Now the Austell community, which has embraced these residents like extended family, is ready to continue the good work for Anderson and her girls by repairing her leaky roof, the bumpy gravel driveway and heating unit.
“In case she needs something, we are going to be checking on her,” Jerkins said.
Many community members came to Wednesday’s press conference to support Anderson and check on her daughters.
Jim and Becky Graham live in Powder Springs and have known Anderson and the Whatley twins for a few years.
“I don’t know how this lady does it,” Becky Graham said about Anderson being a “good mother” to “extremely sweet children.”
Jim Graham, who works for the city of Austell, first met Anderson after hearing about efforts by coworkers to help pay the family’s power bill.
“My wife met the girls and we fell in love with them,” said Jim Graham, who, with his wife, donates money to Anderson during the Christmas season.
A modest home, filled with love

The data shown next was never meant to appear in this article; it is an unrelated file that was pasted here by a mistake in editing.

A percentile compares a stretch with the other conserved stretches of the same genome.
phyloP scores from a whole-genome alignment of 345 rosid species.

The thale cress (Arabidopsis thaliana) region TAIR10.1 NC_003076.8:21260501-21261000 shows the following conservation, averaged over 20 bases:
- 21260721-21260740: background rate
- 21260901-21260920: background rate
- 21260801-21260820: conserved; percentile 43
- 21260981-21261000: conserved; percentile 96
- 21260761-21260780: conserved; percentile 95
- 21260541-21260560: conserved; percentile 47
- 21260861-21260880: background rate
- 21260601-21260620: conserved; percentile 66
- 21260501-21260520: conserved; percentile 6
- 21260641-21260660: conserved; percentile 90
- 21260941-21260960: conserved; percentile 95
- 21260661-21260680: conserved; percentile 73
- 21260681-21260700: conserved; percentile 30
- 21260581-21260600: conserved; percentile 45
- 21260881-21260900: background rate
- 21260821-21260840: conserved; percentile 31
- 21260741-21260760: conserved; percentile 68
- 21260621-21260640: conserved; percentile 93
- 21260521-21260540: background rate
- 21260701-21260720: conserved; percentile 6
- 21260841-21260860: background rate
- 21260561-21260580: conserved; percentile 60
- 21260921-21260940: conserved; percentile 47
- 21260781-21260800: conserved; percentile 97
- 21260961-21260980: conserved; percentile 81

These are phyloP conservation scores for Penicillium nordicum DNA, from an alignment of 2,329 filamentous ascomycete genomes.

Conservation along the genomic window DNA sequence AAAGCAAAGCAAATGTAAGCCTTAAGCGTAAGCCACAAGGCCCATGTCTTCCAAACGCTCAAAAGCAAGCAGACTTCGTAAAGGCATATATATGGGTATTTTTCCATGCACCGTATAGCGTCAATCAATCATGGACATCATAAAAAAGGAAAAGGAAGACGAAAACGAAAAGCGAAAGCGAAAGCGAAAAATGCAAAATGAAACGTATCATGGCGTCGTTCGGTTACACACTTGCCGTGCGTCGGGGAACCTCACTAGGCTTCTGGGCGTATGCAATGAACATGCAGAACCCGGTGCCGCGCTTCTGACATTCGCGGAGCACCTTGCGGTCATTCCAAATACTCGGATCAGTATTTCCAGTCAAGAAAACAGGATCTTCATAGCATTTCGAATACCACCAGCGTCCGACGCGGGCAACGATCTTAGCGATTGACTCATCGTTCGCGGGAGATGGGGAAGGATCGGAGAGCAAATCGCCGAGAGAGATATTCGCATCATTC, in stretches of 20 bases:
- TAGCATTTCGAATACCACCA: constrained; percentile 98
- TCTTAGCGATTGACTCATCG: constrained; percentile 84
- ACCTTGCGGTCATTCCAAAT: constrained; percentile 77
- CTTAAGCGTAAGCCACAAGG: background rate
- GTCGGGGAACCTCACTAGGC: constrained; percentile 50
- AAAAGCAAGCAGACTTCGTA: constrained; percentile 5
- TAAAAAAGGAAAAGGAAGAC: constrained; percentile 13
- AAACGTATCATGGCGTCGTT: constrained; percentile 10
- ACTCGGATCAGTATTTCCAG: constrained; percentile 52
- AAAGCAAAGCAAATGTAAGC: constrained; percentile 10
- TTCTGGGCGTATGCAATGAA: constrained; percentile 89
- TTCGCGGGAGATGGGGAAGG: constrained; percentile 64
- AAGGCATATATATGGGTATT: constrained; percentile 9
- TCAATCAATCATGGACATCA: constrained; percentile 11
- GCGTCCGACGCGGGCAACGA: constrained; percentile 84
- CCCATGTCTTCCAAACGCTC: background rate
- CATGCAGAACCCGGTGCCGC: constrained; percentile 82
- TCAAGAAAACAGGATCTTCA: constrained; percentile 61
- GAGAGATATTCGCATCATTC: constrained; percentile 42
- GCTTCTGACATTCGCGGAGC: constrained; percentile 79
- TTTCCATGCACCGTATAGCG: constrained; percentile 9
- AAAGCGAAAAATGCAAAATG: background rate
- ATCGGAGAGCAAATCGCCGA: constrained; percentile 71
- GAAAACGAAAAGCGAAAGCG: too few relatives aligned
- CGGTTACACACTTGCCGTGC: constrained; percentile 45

Anderson said she picked her home in 2000 because it was a ranch with no stairs and extra-wide hallways.
“It is a modest home, but it suits our needs,” Anderson said about the 1,558-square-foot red-brick home built in 1975.
After their mother returned home from the news conference Wednesday afternoon, Alicia Whatley said. “I love this area … I never thought that God was going to be that good.”
Alicia Whatley said if the family had been forced from their home, she might have had to stop attending South Cobb High School with her sister.
Amber and Alicia Whatley will be allowed to attend South Cobb High School until they are 22. The twins will turn 21 this summer.
There are 12 to 14 kids in their orthopedically impaired class. Alicia Whatley said they take school work very seriously.
“We make awesome grades,” Alicia Whatley said.
When asked if they like being twins, Amber Whatley said, “It is kind of hard because we answer each other’s sentences.”
But their mom said the twins, who share a bedroom, cannot stand to be apart.
“They would be lost without each other,” Anderson said.
Personality wise, the dynamic twins are very different in their mother’s eyes.
Alicia Whatley, who is very talkative and energetic, loves gospel and country music. Her favorite is the hymn, “I’ll Fly Away.”
Amber Whatley is a jokester who enjoys computer work, both practicing her spelling words as well as playing games. She also loves her baby dolls.
“I will find them online and ask Mama to get them for me, or tell her how to buy them,” Alicia Whatley said. “Then she will buy them for me and I will cry happy tears.”